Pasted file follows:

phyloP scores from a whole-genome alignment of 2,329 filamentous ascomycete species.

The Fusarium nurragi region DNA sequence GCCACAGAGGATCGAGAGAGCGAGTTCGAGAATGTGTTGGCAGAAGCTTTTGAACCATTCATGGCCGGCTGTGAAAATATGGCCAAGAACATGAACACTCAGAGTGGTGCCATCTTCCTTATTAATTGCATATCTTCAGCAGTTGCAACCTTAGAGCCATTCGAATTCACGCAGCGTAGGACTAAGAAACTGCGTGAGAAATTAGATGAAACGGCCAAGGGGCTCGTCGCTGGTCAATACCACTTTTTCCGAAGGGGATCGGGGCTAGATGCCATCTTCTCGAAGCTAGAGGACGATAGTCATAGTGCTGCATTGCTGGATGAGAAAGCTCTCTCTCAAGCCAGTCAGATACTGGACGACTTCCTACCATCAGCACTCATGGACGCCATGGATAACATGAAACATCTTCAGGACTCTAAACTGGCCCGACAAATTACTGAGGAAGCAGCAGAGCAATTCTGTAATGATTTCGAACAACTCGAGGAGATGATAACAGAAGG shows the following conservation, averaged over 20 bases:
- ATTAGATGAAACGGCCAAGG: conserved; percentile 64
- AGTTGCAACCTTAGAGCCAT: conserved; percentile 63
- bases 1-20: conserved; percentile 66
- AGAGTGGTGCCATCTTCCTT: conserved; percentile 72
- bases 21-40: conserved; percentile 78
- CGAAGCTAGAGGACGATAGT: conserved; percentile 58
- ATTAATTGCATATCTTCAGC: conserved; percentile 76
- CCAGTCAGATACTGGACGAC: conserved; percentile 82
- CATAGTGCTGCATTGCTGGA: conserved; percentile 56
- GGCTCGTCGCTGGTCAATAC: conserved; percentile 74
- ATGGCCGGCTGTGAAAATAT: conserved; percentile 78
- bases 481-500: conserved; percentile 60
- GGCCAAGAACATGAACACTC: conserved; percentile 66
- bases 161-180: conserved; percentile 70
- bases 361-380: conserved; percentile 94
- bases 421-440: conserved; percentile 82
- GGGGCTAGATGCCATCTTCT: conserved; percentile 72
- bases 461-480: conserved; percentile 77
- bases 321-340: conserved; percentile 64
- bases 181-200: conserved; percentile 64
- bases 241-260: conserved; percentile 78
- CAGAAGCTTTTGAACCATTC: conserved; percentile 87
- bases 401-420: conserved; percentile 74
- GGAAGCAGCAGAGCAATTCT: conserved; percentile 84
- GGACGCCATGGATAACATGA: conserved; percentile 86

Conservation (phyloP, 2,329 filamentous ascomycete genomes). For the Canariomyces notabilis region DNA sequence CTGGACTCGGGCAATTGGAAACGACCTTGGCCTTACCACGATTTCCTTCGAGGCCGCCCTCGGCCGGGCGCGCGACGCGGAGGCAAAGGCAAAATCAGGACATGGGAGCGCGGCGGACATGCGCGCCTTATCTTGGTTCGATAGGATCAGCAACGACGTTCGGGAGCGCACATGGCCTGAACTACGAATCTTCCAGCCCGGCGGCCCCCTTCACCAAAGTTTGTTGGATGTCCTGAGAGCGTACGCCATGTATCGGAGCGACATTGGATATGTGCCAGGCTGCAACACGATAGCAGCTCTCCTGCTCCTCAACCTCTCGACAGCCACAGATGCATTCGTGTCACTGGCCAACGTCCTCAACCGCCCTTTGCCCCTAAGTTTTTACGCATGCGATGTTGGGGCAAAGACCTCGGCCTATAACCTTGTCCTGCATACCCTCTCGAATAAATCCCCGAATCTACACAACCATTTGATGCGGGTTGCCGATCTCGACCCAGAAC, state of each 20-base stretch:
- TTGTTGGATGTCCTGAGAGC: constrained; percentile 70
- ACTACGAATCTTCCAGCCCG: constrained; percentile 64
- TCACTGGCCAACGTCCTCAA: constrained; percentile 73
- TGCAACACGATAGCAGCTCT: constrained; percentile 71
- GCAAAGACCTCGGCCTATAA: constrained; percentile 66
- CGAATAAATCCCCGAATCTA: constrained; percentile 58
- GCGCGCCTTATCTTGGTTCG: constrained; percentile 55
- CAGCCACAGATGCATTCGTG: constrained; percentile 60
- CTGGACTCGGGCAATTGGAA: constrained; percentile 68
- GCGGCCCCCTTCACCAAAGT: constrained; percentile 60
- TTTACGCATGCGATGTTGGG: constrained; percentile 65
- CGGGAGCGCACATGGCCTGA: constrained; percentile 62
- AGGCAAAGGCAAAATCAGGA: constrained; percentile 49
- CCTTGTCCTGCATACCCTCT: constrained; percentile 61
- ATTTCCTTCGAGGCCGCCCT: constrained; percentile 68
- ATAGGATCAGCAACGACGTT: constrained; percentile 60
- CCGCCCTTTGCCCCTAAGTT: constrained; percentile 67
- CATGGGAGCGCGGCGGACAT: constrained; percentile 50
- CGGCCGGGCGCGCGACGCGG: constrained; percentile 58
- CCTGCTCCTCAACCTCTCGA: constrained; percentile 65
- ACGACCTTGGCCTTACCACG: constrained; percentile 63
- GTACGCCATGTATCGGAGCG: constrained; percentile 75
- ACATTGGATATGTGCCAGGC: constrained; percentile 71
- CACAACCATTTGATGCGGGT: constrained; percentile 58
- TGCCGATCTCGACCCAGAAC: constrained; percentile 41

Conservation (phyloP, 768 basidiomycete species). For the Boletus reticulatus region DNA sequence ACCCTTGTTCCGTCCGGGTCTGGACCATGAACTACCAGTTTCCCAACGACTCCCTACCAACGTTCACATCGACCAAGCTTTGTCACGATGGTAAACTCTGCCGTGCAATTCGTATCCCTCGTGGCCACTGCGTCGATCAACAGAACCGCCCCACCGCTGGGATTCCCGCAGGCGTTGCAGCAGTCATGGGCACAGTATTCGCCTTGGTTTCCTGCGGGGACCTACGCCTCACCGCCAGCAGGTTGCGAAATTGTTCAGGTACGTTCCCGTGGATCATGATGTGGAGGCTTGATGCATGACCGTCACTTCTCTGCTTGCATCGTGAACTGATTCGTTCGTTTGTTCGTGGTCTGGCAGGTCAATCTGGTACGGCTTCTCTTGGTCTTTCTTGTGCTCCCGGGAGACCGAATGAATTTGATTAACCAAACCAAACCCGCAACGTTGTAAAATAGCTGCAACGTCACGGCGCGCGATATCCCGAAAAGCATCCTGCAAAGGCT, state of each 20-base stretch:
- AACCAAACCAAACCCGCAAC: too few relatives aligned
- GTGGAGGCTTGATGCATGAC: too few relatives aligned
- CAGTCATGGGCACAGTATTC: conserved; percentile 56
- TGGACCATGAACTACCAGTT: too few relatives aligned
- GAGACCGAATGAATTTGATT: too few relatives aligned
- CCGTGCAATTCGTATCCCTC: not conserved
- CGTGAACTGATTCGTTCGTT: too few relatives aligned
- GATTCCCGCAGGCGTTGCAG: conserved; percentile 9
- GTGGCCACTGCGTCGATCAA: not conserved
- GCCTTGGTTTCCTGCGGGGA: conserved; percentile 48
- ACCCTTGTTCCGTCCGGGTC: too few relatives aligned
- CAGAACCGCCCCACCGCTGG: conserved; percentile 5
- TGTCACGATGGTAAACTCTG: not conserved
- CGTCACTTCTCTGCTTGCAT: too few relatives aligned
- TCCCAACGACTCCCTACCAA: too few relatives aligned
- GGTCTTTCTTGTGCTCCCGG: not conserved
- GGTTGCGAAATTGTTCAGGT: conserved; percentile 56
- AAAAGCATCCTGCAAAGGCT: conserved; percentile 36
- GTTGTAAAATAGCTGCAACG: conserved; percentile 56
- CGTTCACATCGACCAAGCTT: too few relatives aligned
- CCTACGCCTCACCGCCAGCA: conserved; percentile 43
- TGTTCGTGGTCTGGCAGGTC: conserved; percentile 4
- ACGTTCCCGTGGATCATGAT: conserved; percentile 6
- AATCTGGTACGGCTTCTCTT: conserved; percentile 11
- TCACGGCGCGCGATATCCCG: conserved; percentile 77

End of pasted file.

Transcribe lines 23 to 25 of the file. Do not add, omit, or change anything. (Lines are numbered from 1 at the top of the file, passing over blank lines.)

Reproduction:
- bases 241-260: conserved; percentile 78
- CAGAAGCTTTTGAACCATTC: conserved; percentile 87
- bases 401-420: conserved; percentile 74